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Design and Synthesis of Potential Aminoacyl-tRNA Synthetase Inhibitors

Doctoral thesis
Authors Itedale Namro Redwan
Date of public defense 2012-05-11
Opponent at public defense Dr. Ramon Eritja, Institute for Research in Biomedicine, Barcelona, Spain
ISBN 978-91-628-8445-1
Publication year 2012
Published at Department of Chemistry and Molecular Biology
Language en
Links hdl.handle.net/2077/28794
Keywords Aminoacyl tRNA synthetases, Aminoacyl-AMP, Bioisosteres, Amino Acids, Solution-Phase, Protective Groups, Solid-Phase Chemistry, Molecular Modelling, Biological Evaluation
Subject categories Chemical Sciences

Abstract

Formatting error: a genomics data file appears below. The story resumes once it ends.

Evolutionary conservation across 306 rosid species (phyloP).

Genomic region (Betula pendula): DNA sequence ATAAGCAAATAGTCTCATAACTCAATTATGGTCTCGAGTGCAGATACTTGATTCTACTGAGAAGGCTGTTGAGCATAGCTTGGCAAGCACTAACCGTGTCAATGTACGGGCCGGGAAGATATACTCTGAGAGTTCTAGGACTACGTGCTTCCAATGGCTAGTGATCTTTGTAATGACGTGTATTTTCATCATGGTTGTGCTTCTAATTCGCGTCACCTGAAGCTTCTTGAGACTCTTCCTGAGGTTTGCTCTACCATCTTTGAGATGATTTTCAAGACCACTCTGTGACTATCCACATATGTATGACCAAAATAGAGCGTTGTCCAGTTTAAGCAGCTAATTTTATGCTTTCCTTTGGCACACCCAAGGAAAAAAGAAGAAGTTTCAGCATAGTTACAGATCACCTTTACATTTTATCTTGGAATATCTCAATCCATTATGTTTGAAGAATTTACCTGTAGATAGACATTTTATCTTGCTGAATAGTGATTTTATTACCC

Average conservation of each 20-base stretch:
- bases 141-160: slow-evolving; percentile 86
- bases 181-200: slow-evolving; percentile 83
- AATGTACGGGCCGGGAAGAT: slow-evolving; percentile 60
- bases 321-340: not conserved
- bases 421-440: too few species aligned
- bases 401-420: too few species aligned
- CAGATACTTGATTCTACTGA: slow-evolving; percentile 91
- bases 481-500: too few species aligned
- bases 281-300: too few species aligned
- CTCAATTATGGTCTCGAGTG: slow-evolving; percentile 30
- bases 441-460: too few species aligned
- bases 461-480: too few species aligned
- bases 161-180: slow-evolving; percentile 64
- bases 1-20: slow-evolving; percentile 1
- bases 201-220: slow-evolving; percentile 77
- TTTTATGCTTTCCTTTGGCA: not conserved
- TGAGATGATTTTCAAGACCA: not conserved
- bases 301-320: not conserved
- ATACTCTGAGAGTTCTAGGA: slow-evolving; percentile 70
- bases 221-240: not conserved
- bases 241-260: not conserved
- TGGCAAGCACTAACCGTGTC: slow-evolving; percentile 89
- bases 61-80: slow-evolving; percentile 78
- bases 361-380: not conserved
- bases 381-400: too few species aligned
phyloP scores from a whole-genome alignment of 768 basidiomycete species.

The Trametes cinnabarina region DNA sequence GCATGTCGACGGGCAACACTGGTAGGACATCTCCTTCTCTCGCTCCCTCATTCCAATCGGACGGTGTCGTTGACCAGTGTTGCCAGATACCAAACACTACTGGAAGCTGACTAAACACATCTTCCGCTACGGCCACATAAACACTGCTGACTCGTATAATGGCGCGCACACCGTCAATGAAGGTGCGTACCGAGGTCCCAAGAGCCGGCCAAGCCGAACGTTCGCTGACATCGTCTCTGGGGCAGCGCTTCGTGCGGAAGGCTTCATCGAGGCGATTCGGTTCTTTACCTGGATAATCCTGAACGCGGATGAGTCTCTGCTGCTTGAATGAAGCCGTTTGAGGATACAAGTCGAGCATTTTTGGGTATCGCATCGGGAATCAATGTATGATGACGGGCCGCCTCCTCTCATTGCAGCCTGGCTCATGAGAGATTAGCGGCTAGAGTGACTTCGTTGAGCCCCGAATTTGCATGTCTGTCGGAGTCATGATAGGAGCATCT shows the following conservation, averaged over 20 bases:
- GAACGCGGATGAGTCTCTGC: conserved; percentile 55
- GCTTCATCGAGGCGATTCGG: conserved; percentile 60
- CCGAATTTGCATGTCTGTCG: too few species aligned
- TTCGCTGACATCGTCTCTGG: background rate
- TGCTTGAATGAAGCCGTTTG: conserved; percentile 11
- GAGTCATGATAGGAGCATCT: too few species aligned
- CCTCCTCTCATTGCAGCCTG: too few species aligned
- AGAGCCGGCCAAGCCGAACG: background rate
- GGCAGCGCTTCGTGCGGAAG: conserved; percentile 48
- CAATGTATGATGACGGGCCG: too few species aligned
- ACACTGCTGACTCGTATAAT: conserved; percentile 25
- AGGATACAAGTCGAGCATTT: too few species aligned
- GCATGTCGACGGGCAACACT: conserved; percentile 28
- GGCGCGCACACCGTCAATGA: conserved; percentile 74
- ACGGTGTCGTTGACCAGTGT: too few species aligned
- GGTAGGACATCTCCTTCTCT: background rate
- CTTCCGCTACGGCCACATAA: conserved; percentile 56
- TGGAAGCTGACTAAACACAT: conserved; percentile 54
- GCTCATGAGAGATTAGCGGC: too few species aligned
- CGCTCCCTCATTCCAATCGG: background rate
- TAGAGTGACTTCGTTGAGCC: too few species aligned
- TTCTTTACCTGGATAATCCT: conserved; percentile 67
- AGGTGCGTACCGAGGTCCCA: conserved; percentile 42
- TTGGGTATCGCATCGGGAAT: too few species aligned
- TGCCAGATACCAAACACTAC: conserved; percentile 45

Aminoacyl-tRNA synthetases (aaRSs) are essential enzymes present in all living organisms, their catalytic activity is involved in the translation of the genetic code into functional proteins and they are potential targets for anti-infective agents. The first step in the biosynthetic pathway catalysed by aaRSs consists of activation of the corresponding amino acid by the reaction with ATP to form an aminoacyl-adenylate (aa-AMP), the key intermediate in the biosynthesis of proteins. As a result stable, analogues of aa-AMP have been identified as potential and valuable lead compounds for the development of potential aaRS inhibitors. This thesis describes the design and synthesis of potential aaRSs inhibitors. The studies involve the development of a novel solution-phase synthetic route to non-hydrolysable sulfamoyl-based aa-AMP analogues. Synthesis includes the development of a protective group strategy that utilises global deprotection under neutral conditions to minimise by-product formation. Optimal reaction conditions for the coupling of different amino acids to the sulfamoyl moiety have also been investigated. A solid-phase synthetic route leading to non-hydrolysable sulfamoyl-based aa-AMP analogues has also been developed. The novel synthetic route enables the possibility for rapid parallel synthesis of structurally diverse compounds in quantities sufficient for biological evaluation. Molecular modelling techniques have been used to gain understanding about the structure–activity relationship of the inhibitors of aaRSs based on non-hydrolysable aa-AMP analogues. A model ligand adopting the putative bioactive conformation was identified based on X-ray data and conformational searches. Novel phosphate bioisosteres of aa-AMP have been designed using the derived model. Molecular docking techniques were used for the design of ribose-free purine-based aa-AMP bioisosteres. The designed compounds were synthesised and evaluated biologically in an assay using aaRS isolated from Escherichia coli. A novel mild method for the activation and recycling of a tritylated solid-phase resin has also been developed. Recycling of recovered resin after the completion of a reaction is considered beneficial since it minimises the associated costs and is environmentally friendly. The method was used for the attachment of primary and secondary alcohols, halogen-containing alcohols and anilines to trityl resin.

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